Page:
***Since the time this was originally published, the video below caught the attention of the U.S. State Department. Consequently Douglas Droste and I were honored to go to Ukraine at the invitation of the U.S. Embassy to present three concerts. For more on our trip, see here: https://christianhowes.com/2014/06/14/jazzorchestral-diplomacy-in-ukraine/
Growing up, I dreamed of soloing in front of orchestras, and at 16 I got to play the Mendelssohn Violin Concerto with the Columbus Symphony Orchestra. It’s hard to find something new on the standard solo pieces. After all, what’s left to play after Itzhak Perlman?
I’ve been seeking new, “crossover” repertoire that is compelling for years, and I am happy to report that I have found a keeper!
“Concerto for Jazz Violin” by Scott Routenberg
The video embedded here showcases our recent performance under Douglas Droste’s direction with the Muncie Symphony Orchestra of the “Concerto for Jazz Violin” by Scott Routenberg, a beautiful piece relevant to today’s symphonic audiences.
(I’d love to hear your take on this piece. Feel free to leave your comments and share this.)
With the vocabularies of Jazz, Americana, and classical impressionist music delicately balanced, my biggest challenge was to integrate improvisation throughout the piece, paying attention to (and sometimes ignoring) the written notes and “intentions” of the composer, while reflecting an authentic understanding of the nuances of all three genres. Some trial runs, and lots of conversations with Scott Routenberg, helped me to fine tune this performance with the Muncie Symphony Orchestra.
It was personally fulfilling to work on this project with my childhood friend and Suzuki violin buddy, conductor Douglas Droste. Doug’s background as a classical violinist combined with years of playing trumpet in band (not to mention the influence of his father Paul Droste, a longtime, highly respected band director at Ohio State University), helped him steer the groove of this piece, and I think the Muncie Symphony Orchestra pulled it off beautifully under his direction. I love the moment in the video where Doug catches me in a last minute switch to bring in the orchestra on the downbeat just in time following the solo in the second movement!
Thoughts from composer Scott Routenberg:
“If I quoted Ravel (in the second movement), I did not do so consciously, but out of a deep love for his orchestral music, especially the 2nd Suite from his ballet Dafnis et Chloe, which I used to listen to religiously every night before going to sleep when in college. The climactic swells in the 2nd movement of my concerto are loosely based on his textural and orchestral gestures. Other orchestral influences included Debussy, Respighi, and Copland’s open, “American” sound. The violinist who commissioned the piece, Chien Tan, specifically wanted fiddle influences and jazz improvisation fused together, so that is why I incorporated fiddle-like passages with chromaticism and idiomatic bebop-style “licks”. The fiddle lick that ends the first movement was inspired by jazz violinist Billy Contreras, who actually played that lick in a solo, and probably modified it for violin from a saxophone lick originally played by Michael Brecker.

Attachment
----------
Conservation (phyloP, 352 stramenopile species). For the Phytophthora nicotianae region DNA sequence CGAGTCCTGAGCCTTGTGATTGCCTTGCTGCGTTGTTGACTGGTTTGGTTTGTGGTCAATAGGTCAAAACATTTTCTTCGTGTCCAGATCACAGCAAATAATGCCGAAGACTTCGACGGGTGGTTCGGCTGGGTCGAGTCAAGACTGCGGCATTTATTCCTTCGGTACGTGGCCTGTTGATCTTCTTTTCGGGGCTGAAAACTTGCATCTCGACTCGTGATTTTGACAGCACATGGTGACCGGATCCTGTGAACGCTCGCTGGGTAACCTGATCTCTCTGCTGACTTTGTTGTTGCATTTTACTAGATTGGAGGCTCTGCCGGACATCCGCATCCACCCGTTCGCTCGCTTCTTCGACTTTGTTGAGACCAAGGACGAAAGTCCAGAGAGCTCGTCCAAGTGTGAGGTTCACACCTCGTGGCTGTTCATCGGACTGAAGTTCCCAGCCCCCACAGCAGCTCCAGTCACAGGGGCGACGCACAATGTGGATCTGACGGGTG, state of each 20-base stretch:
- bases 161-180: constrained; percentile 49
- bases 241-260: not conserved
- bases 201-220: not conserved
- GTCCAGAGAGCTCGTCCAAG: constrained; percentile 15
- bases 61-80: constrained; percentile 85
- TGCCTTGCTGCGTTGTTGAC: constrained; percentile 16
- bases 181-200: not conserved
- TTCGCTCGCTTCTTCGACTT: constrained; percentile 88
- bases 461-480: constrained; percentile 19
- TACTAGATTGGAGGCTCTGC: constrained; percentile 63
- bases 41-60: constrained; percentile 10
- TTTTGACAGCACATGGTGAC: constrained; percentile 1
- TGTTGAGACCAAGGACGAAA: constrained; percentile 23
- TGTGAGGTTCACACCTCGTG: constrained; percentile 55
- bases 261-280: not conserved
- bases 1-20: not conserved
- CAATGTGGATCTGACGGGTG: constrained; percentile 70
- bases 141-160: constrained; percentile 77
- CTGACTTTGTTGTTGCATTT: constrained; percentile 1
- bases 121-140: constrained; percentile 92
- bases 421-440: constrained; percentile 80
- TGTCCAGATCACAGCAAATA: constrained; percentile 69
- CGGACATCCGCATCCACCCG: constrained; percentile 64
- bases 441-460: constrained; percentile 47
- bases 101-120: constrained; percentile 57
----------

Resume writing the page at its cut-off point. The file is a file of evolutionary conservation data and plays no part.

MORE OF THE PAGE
“The unique element of the Jazz Violin Concerto is its incorporation of improvised passages that are seamlessly integrated with the rest of the piece. These sections are written with chord symbols in traditional jazz nomenclature.
“It was not until I found the perfect soloist in jazz violinist Christian Howes that these improvised passages realized their full potential to redefine the energy and mood of the concerto with each unique performance. What’s more, Christian extemporizes several (unwritten) cadenzas with brilliant nods to contemporary jazz improvisation and the lost art of the classically improvised concerto cadenza, deftly weaving together melodic, harmonic, and rhythmic motives from the work in a new way at each performance.”
Says Christian, “Scott Routenberg is a rare musician with both the experience to play modern jazz piano on the highest level and the discipline to write elegant, long-form symphonic pieces.”
Douglas Droste is also a forward looking educator (currently orchestra director at Ball State University). We have teamed up to offer a residency program at schools called, “The Best of Both Worlds in your School Orchestra”, with an eye towards balancing curriculum with a mix of traditional and contemporary string teaching methods in the classroom. We presented the topic together in a joint presentation at the 2013 Midwest Band and Orchestra Conference in Chicago.
I felt that this piece needed to be played on an acoustic violin, but that it needed to be amplified. I’m really happy with the amplified acoustic violin sound in this recording, and the blend it helped us achieve.
The acoustic violin was amplified during this performance using the Yamaha VNP-1 pickup for acoustic violin. I run through a Boss-ME signal processor, a Jamman looper, and a Fishman loudbox amplifier supplied by the Electric Violin Shop I play D’Addario Zyex and Helicore strings.
Thanks for sharing this and leaving any comments below. We appreciate your feedback!